The age old question — Is it possible to run a marathon and not tell everyone about it?

Ben Dillon
Runner's Life
Published in
6 min readMay 7, 2022
Photo by Miguel A. Amutio on Unsplash

While scrolling through Twitter, I stumbled upon an interesting question; ‘How do you end a conversation you’ve no interest in?’ The tweeter provided some additional context to really set the scene:

You are in a social situation where leaving isn’t an option. The reason you want out is partly because the topic is boring but you also want to escape the person. So it’s not just a matter of changing the subject.

Budding agony aunts were quick to offer solutions.

Many suggested excusing yourself to go to the bathroom. Others said to slug your drink and say you need a top-up. One social predator recommended looping an innocent bystander into the conversation and then making a silent getaway. For me, the first two felt like pushing the nuclear button, while the third was downright evil.

Personally, I find that the best approach is to hand the reins to the other person by being so insufferably boring that they’ll do everything in their power to get away. This is an area I’ve gained significant experience in of late as, a few months ago, I decided to run a marathon.

I first noticed it at home. I’d tell my wife about my running plans and the importance of gradually increasing my long run every weekend. It’s a matter of building endurance over time, you see. She would suddenly get restless, she’d start shifting her feet and darting her eyes around the room, presumably looking for some sort of shield to defend herself against the verbal onslaught.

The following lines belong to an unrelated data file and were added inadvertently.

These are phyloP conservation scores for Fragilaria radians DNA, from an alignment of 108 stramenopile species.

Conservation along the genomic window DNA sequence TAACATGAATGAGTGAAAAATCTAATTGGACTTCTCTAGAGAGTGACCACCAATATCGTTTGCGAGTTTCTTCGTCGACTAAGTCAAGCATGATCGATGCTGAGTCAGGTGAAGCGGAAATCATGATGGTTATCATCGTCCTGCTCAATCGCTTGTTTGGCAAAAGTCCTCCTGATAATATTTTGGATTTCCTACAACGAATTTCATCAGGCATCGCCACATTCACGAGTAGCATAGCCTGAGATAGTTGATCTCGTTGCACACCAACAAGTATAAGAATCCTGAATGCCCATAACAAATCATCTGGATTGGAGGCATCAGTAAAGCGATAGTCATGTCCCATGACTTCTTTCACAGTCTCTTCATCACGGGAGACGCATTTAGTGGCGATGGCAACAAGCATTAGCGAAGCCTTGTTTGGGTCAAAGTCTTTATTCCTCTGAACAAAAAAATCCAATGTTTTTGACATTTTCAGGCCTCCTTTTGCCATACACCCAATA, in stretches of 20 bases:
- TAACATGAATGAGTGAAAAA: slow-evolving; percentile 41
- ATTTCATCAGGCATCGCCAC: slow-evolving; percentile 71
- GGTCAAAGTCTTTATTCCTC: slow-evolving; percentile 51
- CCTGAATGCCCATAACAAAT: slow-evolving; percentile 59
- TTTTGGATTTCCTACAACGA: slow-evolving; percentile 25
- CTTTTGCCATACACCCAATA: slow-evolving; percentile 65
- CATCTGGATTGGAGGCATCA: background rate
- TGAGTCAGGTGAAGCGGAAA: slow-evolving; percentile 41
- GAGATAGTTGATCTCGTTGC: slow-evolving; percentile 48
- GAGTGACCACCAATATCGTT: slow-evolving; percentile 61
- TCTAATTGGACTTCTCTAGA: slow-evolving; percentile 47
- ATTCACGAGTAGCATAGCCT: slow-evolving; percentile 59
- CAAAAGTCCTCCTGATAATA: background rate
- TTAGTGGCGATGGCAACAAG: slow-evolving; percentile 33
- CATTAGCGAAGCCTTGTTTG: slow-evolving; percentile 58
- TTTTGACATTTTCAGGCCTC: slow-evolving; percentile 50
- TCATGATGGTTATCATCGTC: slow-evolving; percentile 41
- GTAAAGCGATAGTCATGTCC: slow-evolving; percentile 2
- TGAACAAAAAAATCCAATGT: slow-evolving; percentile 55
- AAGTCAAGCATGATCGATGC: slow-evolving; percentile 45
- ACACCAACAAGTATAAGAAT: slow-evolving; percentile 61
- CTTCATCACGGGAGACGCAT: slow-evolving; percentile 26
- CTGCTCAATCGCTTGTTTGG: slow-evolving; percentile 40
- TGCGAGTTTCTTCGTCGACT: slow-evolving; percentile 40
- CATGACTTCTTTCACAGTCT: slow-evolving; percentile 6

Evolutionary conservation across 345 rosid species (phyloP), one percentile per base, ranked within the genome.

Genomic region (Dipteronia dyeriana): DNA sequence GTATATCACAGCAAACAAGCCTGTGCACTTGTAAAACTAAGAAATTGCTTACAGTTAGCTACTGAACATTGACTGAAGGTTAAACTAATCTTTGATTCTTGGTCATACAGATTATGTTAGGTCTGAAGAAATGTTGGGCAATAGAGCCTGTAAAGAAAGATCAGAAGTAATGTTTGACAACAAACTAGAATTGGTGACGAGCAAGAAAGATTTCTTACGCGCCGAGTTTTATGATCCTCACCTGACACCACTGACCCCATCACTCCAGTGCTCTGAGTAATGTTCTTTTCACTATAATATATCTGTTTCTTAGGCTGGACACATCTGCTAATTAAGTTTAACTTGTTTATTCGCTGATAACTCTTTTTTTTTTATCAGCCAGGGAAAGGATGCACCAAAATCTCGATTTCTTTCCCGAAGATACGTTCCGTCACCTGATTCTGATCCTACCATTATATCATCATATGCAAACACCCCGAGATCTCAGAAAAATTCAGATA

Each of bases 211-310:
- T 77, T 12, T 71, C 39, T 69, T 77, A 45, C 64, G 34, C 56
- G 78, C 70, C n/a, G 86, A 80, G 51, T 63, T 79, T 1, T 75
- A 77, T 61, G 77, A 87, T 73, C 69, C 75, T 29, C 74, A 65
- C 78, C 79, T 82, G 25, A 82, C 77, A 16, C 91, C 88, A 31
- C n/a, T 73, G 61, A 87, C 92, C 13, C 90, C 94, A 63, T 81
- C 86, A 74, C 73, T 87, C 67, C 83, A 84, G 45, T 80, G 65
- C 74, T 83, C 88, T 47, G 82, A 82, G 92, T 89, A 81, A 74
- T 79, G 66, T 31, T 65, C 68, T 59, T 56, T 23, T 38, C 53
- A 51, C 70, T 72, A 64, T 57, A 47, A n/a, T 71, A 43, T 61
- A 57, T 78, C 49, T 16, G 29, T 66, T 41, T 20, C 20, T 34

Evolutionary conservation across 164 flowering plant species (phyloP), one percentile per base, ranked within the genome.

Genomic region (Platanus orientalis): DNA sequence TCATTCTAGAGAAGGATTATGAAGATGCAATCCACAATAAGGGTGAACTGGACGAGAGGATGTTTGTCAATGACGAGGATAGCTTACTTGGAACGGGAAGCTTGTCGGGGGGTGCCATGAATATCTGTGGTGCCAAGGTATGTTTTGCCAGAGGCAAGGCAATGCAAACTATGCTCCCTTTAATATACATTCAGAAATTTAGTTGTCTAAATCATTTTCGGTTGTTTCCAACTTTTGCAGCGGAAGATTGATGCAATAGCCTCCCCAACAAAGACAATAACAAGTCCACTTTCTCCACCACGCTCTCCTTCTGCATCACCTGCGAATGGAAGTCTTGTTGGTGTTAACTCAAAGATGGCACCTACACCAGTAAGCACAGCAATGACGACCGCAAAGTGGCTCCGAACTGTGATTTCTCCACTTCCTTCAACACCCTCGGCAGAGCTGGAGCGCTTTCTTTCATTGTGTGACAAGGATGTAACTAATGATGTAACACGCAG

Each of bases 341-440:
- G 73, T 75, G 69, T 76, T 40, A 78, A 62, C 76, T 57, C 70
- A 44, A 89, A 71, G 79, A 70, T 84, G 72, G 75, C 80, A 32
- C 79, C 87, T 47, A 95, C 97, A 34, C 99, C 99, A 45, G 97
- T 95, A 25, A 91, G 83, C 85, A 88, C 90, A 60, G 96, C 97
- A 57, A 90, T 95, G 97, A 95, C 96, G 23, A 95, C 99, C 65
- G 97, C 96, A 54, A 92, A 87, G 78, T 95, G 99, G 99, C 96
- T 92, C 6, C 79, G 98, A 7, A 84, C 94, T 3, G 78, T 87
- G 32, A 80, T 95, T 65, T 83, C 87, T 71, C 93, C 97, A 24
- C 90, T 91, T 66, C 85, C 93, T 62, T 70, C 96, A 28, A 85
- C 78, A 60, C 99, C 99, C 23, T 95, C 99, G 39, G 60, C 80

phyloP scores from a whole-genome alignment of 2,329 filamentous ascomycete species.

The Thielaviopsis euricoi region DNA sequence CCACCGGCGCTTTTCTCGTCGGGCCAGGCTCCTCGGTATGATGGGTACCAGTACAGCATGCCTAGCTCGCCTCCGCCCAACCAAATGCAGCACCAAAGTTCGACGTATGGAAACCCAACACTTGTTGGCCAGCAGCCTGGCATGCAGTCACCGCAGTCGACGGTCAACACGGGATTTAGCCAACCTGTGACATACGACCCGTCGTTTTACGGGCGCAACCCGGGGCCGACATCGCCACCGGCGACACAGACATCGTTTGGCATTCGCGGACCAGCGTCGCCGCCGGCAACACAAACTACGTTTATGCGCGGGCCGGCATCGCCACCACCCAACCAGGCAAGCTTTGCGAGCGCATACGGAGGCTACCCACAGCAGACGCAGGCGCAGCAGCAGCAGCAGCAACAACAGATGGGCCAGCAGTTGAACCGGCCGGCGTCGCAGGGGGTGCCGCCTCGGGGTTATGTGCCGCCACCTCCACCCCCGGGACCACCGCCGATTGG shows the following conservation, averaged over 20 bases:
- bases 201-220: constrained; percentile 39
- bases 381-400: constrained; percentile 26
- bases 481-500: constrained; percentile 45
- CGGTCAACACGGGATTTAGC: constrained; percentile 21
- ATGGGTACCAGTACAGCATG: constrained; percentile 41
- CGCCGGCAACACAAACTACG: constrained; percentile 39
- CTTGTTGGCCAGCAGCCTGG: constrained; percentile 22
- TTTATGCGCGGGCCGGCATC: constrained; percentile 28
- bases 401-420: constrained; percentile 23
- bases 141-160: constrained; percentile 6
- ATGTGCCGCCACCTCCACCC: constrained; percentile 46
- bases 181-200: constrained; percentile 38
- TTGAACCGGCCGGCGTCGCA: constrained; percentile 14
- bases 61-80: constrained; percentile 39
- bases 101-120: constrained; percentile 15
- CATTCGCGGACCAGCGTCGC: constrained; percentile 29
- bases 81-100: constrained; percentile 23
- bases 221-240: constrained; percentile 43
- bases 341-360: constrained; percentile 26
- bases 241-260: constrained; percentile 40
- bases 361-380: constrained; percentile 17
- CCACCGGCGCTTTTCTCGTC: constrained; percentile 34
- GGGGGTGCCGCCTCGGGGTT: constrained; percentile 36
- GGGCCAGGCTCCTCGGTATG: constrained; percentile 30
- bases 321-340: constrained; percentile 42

Then it happened on Zoom. Someone would inquire about my weekend and I’d mention that I was training for a marathon. The first few innocent souls responded enthusiastically, leaving themselves open and vulnerable. But people quickly caught on.

Soon I noticed a shift whenever the conversation veered towards you know what. When the m-word was broached, I’d sense their inner scrambling. Their eyes would flick to the little clock at the corner of the screen. In real-time I could feel their neural cogs turning; “Is it plausible to say that I’m late for another call?”, “Could I discreetly yank at a cable and turn off my laptop?”, “Would faking an epileptic fit be too extreme?”